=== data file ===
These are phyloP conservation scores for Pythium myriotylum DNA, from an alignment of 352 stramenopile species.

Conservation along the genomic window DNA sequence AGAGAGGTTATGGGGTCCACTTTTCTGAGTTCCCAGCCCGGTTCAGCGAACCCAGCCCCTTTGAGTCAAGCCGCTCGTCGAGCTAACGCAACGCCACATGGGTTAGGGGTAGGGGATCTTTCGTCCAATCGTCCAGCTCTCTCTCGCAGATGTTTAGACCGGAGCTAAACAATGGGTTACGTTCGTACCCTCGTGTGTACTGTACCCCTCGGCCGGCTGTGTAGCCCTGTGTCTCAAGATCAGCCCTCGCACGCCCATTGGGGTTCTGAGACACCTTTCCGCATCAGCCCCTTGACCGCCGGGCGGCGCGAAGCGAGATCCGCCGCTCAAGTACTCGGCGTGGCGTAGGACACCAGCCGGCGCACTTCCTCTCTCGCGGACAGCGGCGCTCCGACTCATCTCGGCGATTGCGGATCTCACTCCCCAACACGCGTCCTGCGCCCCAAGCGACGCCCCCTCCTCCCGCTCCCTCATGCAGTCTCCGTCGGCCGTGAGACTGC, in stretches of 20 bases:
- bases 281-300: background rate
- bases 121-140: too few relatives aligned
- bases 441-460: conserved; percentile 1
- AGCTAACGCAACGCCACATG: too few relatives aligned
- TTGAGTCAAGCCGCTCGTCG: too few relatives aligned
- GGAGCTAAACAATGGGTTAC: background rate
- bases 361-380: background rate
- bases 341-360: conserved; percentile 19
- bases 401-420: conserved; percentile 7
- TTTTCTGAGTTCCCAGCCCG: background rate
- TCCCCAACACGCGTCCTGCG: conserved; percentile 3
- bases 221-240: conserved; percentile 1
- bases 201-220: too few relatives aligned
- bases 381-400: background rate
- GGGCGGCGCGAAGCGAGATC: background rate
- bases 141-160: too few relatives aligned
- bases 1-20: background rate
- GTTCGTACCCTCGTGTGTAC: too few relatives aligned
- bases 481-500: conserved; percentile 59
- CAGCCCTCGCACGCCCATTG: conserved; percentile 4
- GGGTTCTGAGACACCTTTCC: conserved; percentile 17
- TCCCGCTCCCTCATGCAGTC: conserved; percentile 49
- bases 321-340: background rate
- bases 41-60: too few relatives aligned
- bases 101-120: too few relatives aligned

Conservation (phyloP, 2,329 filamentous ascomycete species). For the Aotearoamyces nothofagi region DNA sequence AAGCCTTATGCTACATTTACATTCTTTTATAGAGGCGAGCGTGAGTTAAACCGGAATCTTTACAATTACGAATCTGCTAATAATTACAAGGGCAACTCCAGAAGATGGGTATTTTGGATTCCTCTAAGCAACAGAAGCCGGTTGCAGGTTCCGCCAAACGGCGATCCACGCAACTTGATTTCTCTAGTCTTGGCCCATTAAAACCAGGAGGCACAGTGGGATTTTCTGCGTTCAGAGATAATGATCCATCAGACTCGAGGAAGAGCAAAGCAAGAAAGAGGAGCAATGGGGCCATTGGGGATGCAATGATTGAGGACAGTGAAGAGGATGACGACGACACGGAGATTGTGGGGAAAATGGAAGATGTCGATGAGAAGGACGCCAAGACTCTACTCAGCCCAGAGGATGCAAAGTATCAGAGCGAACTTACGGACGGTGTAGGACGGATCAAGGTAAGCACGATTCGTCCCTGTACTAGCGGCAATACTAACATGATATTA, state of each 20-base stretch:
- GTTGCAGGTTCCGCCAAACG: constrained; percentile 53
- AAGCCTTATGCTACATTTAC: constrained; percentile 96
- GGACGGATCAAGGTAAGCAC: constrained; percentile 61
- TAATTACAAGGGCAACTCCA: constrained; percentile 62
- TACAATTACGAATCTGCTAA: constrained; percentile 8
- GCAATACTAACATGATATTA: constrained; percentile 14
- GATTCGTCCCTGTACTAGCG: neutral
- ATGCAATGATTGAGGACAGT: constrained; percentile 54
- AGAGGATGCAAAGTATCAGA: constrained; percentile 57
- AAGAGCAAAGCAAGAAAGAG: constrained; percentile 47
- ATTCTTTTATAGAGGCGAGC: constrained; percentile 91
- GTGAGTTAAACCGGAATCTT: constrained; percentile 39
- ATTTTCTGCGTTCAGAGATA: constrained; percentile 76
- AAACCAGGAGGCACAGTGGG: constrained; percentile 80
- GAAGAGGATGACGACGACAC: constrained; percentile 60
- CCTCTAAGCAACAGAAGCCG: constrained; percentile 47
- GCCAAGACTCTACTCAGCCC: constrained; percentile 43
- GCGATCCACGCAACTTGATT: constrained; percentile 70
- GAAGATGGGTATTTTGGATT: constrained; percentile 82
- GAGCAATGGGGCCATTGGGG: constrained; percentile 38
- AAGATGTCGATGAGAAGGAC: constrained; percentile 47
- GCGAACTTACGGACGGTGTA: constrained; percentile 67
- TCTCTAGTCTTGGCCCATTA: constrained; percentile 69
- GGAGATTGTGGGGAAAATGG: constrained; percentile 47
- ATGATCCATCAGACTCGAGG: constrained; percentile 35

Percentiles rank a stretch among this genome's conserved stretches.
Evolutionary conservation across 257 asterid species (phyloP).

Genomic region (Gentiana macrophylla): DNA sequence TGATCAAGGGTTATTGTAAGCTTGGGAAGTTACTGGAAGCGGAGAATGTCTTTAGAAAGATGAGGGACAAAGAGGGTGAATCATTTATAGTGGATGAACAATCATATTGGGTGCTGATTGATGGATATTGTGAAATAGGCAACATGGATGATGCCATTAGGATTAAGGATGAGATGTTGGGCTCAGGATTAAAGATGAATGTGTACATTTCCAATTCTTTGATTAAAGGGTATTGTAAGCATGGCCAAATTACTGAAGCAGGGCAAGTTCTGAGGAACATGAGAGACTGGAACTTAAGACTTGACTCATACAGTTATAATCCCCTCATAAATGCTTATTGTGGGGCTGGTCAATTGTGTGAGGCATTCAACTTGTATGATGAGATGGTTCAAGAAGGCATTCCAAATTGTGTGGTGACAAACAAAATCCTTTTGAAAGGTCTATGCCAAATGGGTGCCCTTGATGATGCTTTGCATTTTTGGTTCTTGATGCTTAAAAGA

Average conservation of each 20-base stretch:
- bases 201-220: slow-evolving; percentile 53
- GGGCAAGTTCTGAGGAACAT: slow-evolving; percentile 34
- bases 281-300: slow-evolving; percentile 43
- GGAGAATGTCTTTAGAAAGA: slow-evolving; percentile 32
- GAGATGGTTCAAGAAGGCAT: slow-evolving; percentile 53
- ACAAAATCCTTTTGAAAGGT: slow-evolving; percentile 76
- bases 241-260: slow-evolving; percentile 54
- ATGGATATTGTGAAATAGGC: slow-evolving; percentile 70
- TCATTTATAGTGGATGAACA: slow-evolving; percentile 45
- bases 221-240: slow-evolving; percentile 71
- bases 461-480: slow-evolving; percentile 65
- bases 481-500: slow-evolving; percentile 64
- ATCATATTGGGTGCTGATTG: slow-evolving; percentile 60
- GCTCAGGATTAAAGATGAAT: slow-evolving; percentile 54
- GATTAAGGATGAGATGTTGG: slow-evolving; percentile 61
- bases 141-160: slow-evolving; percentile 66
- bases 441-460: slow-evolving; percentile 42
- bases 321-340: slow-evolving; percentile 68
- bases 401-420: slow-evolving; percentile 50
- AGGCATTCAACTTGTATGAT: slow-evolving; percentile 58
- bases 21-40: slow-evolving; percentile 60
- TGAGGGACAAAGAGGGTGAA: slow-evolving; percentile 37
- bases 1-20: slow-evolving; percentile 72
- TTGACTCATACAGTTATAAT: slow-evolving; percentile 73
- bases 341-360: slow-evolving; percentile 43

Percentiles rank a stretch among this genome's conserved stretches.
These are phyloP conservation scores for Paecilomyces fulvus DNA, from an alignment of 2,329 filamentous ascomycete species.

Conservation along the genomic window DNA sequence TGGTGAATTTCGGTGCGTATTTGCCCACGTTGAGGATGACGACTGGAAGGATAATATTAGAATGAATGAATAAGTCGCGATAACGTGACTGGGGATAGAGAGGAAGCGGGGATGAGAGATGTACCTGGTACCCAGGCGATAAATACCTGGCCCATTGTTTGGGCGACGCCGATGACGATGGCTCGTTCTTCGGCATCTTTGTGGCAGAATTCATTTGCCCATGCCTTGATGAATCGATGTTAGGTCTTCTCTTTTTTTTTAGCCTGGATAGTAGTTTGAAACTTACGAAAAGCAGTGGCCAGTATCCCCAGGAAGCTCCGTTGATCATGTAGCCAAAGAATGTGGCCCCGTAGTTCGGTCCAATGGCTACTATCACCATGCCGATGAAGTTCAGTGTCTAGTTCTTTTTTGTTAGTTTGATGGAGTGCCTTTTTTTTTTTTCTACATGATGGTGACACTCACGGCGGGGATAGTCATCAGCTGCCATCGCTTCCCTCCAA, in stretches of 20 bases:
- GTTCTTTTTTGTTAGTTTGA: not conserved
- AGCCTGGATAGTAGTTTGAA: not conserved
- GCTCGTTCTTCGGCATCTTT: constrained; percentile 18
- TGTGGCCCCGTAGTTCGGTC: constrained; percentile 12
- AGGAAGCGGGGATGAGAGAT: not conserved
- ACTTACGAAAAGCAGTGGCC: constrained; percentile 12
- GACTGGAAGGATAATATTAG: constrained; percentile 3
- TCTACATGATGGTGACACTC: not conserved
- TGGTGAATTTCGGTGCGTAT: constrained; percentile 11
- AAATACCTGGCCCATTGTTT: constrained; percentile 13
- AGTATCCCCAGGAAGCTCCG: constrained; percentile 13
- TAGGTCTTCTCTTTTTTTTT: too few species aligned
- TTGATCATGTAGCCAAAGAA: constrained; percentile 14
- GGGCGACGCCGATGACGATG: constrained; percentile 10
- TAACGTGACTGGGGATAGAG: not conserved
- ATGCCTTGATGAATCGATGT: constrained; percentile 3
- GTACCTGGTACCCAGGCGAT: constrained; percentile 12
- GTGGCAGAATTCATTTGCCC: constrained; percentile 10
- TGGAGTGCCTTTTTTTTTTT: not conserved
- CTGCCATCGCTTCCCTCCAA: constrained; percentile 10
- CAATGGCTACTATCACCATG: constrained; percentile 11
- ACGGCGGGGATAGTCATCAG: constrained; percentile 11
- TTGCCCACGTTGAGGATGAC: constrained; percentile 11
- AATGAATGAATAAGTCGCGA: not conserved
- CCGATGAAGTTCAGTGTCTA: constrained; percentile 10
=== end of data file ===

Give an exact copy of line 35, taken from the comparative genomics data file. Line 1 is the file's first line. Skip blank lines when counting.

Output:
- GATTCGTCCCTGTACTAGCG: neutral